Parowan’s “Mother Town” nickname comes from being the original southern Utah settlement that spurred the colonization of the west, including places like Cedar City, St George, and Las Vegas. Every corner of Parowan has a story to tell from the fully restored pioneer homes, to the Heritage Park, Old Rock Church to the pastoral Meeks Pond; all perfectly preserved for you and future generations to enjoy.
Exploring Parowan, you’ll observe that the residents hold tight to their pioneer roots of faith, family and love of country and celebrate them whenever the occasion presents itself. Kids from elementary to high school age perform traditional pioneer dances at the town’s Birthday celebration and Labor Day weekend means the big city families come home for the annual Iron County Fair. Cradling you with a hometown sense of pride and tradition, Parowan is straight out of a Norman Rockwell painting. With her beautiful tree lined streets, an old fashioned Main Street and a noticeable lack of traffic lights (no need), Parowan is a sweet slice of Americana.
Parowan is surrounded by some of Southern Utah’s most spectacular scenery and is the year round gateway to Brian Head Resort, Yankee Meadow and Cedar Breaks National Monument, while also offering a variety of outdoor recreation facilities to satisfy many outdoor enthusiasts including an equestrian center, racetrack, rodeo arena, plus several parks and an urban fishery.
It is impossible to say just when the settlement of Parowan actually began. Undoubtedly it was settled centuries ago by Native American Tribes as evidenced by the many sites containing petroglyphs in the area.
The settlement that exists here today is traceable and well documented. In 1847, Brigham Young and his followers entered the Salt Lake valley, and almost immediately, scouting parties were sent to find places to relocate the masses of people coming across the plains. In 1849 Parley P. Pratt, a Mormon Apostle, was sent to the south. He camped at Parowan and erected a flag pole which still stands there today. He found water, game, and plenty of room to grow the crops necessary to sustain a settlement.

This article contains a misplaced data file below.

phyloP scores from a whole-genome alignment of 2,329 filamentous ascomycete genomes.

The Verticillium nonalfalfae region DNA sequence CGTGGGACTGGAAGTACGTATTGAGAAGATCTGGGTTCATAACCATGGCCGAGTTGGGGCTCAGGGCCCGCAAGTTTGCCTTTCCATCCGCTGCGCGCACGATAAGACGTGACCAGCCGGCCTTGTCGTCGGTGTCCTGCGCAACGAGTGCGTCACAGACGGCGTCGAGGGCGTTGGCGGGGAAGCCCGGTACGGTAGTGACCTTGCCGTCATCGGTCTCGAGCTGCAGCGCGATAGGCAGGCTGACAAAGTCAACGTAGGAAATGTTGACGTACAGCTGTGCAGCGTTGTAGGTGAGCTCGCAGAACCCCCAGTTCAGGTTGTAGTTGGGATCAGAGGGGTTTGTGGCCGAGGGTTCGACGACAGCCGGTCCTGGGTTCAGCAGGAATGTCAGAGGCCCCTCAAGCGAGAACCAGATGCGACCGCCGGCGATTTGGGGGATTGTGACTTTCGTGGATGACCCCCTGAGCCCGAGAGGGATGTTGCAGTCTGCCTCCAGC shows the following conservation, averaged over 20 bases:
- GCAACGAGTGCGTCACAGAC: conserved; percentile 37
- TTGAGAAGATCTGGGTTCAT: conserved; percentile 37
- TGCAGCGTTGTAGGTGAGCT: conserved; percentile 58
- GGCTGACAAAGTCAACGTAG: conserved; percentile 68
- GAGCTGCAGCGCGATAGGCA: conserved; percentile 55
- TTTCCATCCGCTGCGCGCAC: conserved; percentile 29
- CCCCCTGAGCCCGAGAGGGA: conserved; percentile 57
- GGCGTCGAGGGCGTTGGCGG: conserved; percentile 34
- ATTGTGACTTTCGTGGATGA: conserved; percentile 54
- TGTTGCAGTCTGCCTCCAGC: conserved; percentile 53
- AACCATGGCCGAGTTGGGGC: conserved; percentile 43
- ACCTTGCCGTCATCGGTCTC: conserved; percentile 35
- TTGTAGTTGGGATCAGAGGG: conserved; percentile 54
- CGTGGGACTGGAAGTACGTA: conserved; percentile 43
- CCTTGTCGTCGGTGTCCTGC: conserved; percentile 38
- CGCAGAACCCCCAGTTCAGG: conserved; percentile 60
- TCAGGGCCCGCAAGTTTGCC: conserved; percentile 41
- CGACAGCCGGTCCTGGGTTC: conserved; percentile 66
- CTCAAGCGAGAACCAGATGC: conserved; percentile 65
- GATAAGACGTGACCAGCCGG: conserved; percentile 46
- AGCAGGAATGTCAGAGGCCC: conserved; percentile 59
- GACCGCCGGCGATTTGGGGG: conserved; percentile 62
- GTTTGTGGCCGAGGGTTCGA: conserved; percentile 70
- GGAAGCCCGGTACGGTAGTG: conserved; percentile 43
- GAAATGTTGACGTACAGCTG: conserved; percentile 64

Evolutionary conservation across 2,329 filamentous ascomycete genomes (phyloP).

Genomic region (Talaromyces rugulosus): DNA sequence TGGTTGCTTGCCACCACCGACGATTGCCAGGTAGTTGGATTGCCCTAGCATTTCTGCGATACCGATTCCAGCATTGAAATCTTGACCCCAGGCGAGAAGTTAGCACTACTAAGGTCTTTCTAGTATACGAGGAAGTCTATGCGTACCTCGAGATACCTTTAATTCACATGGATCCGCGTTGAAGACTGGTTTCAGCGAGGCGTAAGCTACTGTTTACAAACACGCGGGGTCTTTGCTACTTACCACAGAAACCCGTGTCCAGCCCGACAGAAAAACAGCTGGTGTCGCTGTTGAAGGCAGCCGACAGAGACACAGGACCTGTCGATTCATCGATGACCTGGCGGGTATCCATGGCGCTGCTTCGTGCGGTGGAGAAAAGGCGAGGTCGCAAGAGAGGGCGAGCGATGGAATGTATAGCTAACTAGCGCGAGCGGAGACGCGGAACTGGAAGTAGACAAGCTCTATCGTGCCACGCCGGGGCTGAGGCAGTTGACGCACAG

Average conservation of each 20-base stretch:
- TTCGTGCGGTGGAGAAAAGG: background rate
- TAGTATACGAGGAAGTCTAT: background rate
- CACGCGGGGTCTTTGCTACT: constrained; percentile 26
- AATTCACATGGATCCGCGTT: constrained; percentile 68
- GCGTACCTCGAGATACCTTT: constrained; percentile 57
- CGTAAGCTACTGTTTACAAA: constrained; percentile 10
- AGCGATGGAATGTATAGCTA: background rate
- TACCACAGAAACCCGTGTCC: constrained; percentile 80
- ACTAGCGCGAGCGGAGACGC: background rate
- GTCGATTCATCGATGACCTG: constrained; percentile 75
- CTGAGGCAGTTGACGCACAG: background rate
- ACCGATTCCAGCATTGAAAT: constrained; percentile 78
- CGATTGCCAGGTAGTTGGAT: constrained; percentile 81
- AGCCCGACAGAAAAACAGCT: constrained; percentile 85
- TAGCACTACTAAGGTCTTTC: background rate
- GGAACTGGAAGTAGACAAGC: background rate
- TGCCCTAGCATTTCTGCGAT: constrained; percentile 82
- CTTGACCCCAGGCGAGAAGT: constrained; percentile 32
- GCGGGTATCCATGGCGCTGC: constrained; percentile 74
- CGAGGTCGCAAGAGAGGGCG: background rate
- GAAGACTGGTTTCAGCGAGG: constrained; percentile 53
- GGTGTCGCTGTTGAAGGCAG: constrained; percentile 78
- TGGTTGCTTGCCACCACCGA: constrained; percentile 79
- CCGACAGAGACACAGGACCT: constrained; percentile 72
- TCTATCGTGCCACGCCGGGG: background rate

On January 13, 1851 a settlement party led by Apostle George A. Smith settled Parowan. What was first called “The City of the Little Salt Lake” was renamed Parowan, a Native American word meaning “evil water.” The unusual name originates from a local Paiute legend. According to the legend told to William Palmer, one day the tribe was camped along the banks of the Little Salt Lake grinding corn for their meal. A wind storm crossed the lake causing a large water monster to arise from the lake. The waters rushed far onto the shore allowing the monster to grab one of the maidens and carry her back into the lake where she was never seen again.
Must See & Do
National Scenic Byway U-143
Like the pieces of a quilt, the “Patchwork Parkway” weaves through the spectacular and diverse landscapes of the Markagunt Plateau.
Parowan Gap Petroglyphs
Wind, water and sand carved out this natural passageway that was once used as a major thoroughfare by ancient Native Americans. The different cultures are evident by the hundreds of petroglyphs carved into the Parowan Gap. Researchers have identified solar and lunar calendars, plus hunting and cultural glyphs. The sun, moon and planets rise and set in specific notches in that Gap as indicated by petroglyphs. Location from Parowan Main Street travel west on 400 North for 10. 5 miles to the Gap.
Parowan has over 40 preserved historic homes, buildings and heritage sites all within an easy walk of each other.
Parowan Old Rock Church
The oldest church building in southern Utah currently used as the home of the Daughters of the Utah Pioneers Museum. The museum is a history center for decedents of the early settlers andfeatures one of the largest collections of pioneer photographs and artifacts in southern Utah. The adjacent Jesse N. Smith Home is also interesting to explore while visiting Parowan. Located in Parowan Town Square (100 South and Main Street).
Dr Meeks Pioneer Farmstead and Urban Fishery
The homestead is being restored as a working pioneer farmstead by local heritage groups and agriculture students. Guided tours of the cabin, barn and outdoor learning center are available. The urban fishery is open to the public and Utah fishing regulations apply. The Farmstead is open year-round and is located at the corner of 100 North 400 West in Parowan.